Seniors and the disabled who are enrolled in some Medicare managed-care plans will get telephone calls from their insurers next year — just to be sure they intended to sign up after all, a Medicare official said Wednesday.

The precaution is a result of confusion and unscrupulous behavior on the part of some insurance agents.

The plans in question are part of Medicare's managed care program, in which the government pays a private insurer a monthly fee for providing enrollees with health care. One type of plan, called "private fee for service," has had skyrocketing enrollment in the past year because of the generous subsidy the government provides as well as fewer restrictions on which health care providers a patient can see.

More than 1 million people have enrolled in private-fee-for-service plans.

A Medicare official acknowledged Wednesday that some of those enrolling were misled or not told everything they needed to know about the plan. So Medicare will require insurers to use clearer language in marketing materials and make a follow-up call to confirm seniors understand the features of the plan and wish to enroll.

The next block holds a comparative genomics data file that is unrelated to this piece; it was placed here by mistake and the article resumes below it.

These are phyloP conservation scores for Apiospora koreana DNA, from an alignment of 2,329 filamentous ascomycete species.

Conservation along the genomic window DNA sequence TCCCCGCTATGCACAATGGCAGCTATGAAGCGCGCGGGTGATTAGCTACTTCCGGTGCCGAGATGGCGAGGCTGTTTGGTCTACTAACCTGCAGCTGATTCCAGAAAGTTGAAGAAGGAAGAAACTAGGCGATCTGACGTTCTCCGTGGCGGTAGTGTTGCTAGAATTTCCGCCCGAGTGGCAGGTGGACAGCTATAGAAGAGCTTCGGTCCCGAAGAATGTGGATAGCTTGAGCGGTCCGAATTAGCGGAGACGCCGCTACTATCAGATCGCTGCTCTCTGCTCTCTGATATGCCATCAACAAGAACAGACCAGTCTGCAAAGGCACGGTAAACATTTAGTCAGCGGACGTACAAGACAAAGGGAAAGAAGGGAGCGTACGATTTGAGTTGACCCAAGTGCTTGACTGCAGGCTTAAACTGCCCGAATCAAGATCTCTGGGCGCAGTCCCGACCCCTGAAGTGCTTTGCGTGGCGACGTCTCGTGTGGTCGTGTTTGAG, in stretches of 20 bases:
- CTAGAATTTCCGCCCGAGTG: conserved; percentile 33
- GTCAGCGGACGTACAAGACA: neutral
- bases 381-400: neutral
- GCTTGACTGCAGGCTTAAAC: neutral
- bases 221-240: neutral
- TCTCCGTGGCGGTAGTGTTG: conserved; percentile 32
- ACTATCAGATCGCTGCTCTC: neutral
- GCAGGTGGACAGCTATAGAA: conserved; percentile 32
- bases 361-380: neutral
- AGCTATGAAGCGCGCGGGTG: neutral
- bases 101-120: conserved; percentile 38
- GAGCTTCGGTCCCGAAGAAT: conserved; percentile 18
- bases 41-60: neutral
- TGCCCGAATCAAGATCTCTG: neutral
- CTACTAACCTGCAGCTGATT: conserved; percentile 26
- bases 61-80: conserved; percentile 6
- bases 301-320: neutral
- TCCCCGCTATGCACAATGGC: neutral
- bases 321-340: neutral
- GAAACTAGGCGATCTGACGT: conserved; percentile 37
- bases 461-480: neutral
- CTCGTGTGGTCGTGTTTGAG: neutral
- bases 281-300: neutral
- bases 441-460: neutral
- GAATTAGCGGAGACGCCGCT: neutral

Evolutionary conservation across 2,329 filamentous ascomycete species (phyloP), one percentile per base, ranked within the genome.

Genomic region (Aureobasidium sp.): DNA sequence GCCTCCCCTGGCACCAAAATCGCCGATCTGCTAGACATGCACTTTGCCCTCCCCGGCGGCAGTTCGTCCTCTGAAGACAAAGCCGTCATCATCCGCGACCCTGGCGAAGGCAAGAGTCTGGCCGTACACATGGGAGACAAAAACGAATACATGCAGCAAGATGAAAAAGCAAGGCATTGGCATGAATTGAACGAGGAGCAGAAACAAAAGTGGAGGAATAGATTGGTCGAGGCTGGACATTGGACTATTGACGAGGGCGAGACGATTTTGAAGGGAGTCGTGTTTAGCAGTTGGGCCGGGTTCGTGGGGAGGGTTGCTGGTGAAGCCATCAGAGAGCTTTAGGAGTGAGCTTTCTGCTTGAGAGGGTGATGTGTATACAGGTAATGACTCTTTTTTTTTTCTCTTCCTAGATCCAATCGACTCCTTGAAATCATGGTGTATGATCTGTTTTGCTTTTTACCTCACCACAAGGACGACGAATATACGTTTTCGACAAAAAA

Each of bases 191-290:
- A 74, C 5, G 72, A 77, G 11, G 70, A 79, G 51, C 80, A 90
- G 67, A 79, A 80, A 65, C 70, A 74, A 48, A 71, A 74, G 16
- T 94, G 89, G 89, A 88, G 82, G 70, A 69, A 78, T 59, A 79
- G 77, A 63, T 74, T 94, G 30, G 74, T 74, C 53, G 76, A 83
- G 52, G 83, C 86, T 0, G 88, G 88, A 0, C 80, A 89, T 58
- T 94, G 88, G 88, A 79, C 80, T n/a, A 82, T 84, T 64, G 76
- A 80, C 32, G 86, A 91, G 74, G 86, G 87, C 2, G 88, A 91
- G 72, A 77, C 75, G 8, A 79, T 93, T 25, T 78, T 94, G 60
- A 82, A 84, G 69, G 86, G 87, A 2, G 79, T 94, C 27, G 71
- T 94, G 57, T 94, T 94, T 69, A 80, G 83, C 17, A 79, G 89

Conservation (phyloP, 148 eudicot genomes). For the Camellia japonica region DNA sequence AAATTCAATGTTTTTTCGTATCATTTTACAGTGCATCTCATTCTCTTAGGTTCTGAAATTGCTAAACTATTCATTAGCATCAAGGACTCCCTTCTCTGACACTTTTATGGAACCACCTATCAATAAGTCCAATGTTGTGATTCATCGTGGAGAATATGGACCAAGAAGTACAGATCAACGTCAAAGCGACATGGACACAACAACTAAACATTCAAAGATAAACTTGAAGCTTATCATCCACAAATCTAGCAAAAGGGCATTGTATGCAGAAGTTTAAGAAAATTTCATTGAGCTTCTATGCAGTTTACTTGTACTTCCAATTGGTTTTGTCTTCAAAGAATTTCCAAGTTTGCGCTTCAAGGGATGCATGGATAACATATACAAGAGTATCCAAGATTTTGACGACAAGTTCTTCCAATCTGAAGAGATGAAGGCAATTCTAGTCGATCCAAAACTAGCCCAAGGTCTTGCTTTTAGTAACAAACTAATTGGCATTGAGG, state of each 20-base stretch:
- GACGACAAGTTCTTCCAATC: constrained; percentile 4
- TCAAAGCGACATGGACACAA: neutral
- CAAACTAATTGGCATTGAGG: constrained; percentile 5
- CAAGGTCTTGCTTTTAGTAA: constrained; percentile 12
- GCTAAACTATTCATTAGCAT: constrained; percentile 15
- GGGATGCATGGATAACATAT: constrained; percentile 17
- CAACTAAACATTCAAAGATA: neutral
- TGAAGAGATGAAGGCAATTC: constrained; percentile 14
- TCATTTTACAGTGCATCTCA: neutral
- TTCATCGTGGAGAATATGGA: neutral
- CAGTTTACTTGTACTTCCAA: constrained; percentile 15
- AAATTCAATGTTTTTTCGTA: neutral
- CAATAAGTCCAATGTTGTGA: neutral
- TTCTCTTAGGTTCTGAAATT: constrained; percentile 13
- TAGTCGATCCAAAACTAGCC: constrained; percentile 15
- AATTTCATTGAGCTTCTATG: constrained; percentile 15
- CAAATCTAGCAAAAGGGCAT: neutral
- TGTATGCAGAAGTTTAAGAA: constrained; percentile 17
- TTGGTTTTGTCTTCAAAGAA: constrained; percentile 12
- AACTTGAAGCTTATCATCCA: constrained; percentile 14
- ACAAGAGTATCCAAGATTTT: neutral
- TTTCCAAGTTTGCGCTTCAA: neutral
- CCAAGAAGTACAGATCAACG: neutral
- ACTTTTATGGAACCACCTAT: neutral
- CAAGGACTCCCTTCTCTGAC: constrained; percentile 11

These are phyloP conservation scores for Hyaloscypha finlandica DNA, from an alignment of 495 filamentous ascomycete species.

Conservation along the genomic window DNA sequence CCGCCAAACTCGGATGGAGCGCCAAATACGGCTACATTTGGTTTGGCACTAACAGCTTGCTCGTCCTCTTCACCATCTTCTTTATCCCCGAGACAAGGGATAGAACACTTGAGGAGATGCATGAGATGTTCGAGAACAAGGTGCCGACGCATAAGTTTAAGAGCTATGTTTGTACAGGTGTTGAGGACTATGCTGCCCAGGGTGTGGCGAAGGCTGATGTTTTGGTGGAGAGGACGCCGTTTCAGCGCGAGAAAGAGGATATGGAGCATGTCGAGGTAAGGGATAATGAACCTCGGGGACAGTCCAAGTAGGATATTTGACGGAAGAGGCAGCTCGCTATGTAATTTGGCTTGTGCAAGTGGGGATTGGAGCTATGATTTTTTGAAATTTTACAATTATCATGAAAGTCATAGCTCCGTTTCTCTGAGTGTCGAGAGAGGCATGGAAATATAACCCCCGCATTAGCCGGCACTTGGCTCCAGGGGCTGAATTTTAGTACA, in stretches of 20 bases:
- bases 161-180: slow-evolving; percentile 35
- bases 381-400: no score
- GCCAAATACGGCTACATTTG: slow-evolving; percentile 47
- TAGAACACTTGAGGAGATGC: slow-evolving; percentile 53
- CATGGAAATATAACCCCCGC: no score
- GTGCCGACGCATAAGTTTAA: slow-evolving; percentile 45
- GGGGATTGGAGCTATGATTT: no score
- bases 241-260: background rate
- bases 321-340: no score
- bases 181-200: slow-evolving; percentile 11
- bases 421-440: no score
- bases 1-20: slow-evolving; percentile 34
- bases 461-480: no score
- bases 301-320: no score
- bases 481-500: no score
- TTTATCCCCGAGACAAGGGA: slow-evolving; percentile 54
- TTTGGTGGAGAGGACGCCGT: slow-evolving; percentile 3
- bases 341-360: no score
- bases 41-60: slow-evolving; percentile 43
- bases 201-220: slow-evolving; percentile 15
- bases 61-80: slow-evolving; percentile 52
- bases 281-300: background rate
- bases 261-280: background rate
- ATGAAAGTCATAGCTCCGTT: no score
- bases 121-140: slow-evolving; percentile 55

"Our experience shows that on occasion, private-fee-for-service plans have not been clear about what they offer our beneficiaries — and what they don't provide," said Abby Block of the Centers for Medicare and Medicaid Services.

State insurance commissioners have been raising concerns about tactics that some agents have used to enroll beneficiaries.

Sean Dilweg, the insurance commissioner in Wisconsin, told the Senate Aging Committee that 37 out of 43 states surveyed have received complaints about misleading or confusing marketing practices. Some just wanted coverage for their medicine but found themselves enrolled in plans that cover all of their health care.

"In the most troubling of these cases, unscrupulous agents have enrolled beneficiaries with dementia into an inappropriate plan," Dilweg said.

Sherry Modwell, a special agent with Georgia's Insurance and Fire Safety Commission, said one insurance agent signed up people for a drug plan, then switched their coverage to a managed care plan without the knowledge of the patients or their guardians. In another case, beneficiaries were enrolled in a managed care plan even though they had never met or talked to the agent who enlisted them.